PICO CA_When we resist we win 2.jpg


California made history on November 4, 2014, when 59.6 percent of the electorate voted Yes on Proposition 47. The initiative, the first of its kind in the nation, reclassifies six nonviolent felonies as misdemeanors and represents an important step forward in our work to dismantle and reverse the damage caused by mass incarceration in our state and country. Proposition 47 is a groundbreaking initiative that goes further than any ballot initiative in history to undo some of the worst excesses of the war on drugs (and its severely disproportionate impact on communities of color). Thousands of people now behind bars will be eligible for release and thousands fewer will be incarcerated annually.

Through the PICO Action Fund, PICO California’s 19 local community-organizing groups played a pivotal role in the passage of Proposition 47. Working in partnership with Californians for Safe Neighborhoods and Schools and the California Calls Action Fund, we built a powerful grassroots civic engagement program focused on new and infrequent voters, primarily of color, who exercised their voting power to pass this historic measure.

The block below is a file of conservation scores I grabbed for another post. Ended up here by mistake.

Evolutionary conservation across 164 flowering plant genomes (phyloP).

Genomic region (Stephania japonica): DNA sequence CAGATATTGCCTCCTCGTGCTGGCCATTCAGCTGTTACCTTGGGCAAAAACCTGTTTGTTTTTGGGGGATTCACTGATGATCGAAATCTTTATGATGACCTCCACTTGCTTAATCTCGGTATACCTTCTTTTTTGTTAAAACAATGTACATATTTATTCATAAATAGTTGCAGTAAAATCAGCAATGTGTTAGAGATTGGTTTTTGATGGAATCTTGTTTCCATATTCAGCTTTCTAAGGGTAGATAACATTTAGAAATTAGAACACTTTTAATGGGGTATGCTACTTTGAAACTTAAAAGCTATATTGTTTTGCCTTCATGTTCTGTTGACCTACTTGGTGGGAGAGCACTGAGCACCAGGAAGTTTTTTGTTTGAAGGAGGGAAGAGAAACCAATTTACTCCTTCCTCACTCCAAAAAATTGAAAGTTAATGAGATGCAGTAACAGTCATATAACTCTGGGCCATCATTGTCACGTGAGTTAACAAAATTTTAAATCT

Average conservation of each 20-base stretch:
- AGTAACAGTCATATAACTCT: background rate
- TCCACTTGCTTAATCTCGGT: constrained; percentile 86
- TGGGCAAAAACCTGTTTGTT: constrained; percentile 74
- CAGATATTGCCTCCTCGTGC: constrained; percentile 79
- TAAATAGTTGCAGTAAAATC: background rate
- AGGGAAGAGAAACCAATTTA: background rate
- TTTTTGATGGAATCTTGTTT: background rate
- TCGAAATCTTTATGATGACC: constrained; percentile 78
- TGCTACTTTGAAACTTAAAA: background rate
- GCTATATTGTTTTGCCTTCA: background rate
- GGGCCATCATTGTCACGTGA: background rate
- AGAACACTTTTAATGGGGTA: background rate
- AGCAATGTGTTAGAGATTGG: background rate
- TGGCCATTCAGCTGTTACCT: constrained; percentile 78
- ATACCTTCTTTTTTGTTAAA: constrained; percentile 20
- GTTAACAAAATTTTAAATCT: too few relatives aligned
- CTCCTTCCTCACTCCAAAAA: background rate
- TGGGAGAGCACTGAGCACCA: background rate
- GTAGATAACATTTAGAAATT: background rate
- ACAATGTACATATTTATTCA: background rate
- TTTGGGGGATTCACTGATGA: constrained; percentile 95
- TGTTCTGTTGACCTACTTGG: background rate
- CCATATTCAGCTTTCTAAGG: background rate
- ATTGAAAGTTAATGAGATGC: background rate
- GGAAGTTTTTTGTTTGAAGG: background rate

PICO California developed and executed our voter engagement program for the 2014 mid-term election, which leveraged 22,000 hours of volunteer time, resulting in 250,000 conversations with new and infrequent voters, particularly voters of color and young people, and the identification of 105,163 “yes” voters to pass Proposition 47.

Read more about PICO California’s extensive organizing efforts around Prop 47 here

Key partners include: Californians for Safe Neighborhoods and Schools and the California Calls Action Fund



PICO California and our immigration partners have played significant roles in the strategic efforts to increase understanding of the need for new state policies that expand the rights and protection of undocumented immigrants.  Our volunteer leaders have provided countless testimonies about the impact that policies like Secure Communities have had on families, and have worked closely with our allies to lift up the need for policy that protects undocumented residents from detention and deportation.